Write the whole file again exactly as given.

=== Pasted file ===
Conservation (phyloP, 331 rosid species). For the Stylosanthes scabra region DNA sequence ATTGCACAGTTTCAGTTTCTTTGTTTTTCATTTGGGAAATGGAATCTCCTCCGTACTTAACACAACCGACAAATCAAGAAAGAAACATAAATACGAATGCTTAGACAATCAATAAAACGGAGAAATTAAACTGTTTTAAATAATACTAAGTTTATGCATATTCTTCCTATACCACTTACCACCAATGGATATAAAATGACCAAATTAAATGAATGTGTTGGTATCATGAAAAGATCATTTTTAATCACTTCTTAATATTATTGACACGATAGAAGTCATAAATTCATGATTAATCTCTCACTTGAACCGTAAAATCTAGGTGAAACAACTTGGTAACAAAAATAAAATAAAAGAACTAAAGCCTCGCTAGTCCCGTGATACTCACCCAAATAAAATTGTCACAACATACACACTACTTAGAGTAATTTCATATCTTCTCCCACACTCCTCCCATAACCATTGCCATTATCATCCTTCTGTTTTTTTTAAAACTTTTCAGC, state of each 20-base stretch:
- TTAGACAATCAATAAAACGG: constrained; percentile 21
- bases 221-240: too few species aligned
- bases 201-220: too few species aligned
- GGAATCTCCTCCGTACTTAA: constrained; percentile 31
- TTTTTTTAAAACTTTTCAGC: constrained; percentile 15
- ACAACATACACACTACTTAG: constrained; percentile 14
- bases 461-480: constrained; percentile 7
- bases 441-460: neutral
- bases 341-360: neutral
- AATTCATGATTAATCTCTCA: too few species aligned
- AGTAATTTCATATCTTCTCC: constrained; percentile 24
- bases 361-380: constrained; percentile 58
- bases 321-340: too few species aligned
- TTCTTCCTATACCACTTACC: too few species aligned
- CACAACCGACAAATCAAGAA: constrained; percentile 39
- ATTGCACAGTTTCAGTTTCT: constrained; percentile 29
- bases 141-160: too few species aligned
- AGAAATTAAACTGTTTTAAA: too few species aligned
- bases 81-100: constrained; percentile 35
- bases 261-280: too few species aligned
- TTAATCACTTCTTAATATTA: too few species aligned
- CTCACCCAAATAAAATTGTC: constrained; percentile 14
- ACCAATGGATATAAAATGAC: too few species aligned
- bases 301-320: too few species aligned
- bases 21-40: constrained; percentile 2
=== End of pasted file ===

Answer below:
Conservation (phyloP, 331 rosid species). For the Stylosanthes scabra region DNA sequence ATTGCACAGTTTCAGTTTCTTTGTTTTTCATTTGGGAAATGGAATCTCCTCCGTACTTAACACAACCGACAAATCAAGAAAGAAACATAAATACGAATGCTTAGACAATCAATAAAACGGAGAAATTAAACTGTTTTAAATAATACTAAGTTTATGCATATTCTTCCTATACCACTTACCACCAATGGATATAAAATGACCAAATTAAATGAATGTGTTGGTATCATGAAAAGATCATTTTTAATCACTTCTTAATATTATTGACACGATAGAAGTCATAAATTCATGATTAATCTCTCACTTGAACCGTAAAATCTAGGTGAAACAACTTGGTAACAAAAATAAAATAAAAGAACTAAAGCCTCGCTAGTCCCGTGATACTCACCCAAATAAAATTGTCACAACATACACACTACTTAGAGTAATTTCATATCTTCTCCCACACTCCTCCCATAACCATTGCCATTATCATCCTTCTGTTTTTTTTAAAACTTTTCAGC, state of each 20-base stretch:
- TTAGACAATCAATAAAACGG: constrained; percentile 21
- bases 221-240: too few species aligned
- bases 201-220: too few species aligned
- GGAATCTCCTCCGTACTTAA: constrained; percentile 31
- TTTTTTTAAAACTTTTCAGC: constrained; percentile 15
- ACAACATACACACTACTTAG: constrained; percentile 14
- bases 461-480: constrained; percentile 7
- bases 441-460: neutral
- bases 341-360: neutral
- AATTCATGATTAATCTCTCA: too few species aligned
- AGTAATTTCATATCTTCTCC: constrained; percentile 24
- bases 361-380: constrained; percentile 58
- bases 321-340: too few species aligned
- TTCTTCCTATACCACTTACC: too few species aligned
- CACAACCGACAAATCAAGAA: constrained; percentile 39
- ATTGCACAGTTTCAGTTTCT: constrained; percentile 29
- bases 141-160: too few species aligned
- AGAAATTAAACTGTTTTAAA: too few species aligned
- bases 81-100: constrained; percentile 35
- bases 261-280: too few species aligned
- TTAATCACTTCTTAATATTA: too few species aligned
- CTCACCCAAATAAAATTGTC: constrained; percentile 14
- ACCAATGGATATAAAATGAC: too few species aligned
- bases 301-320: too few species aligned
- bases 21-40: constrained; percentile 2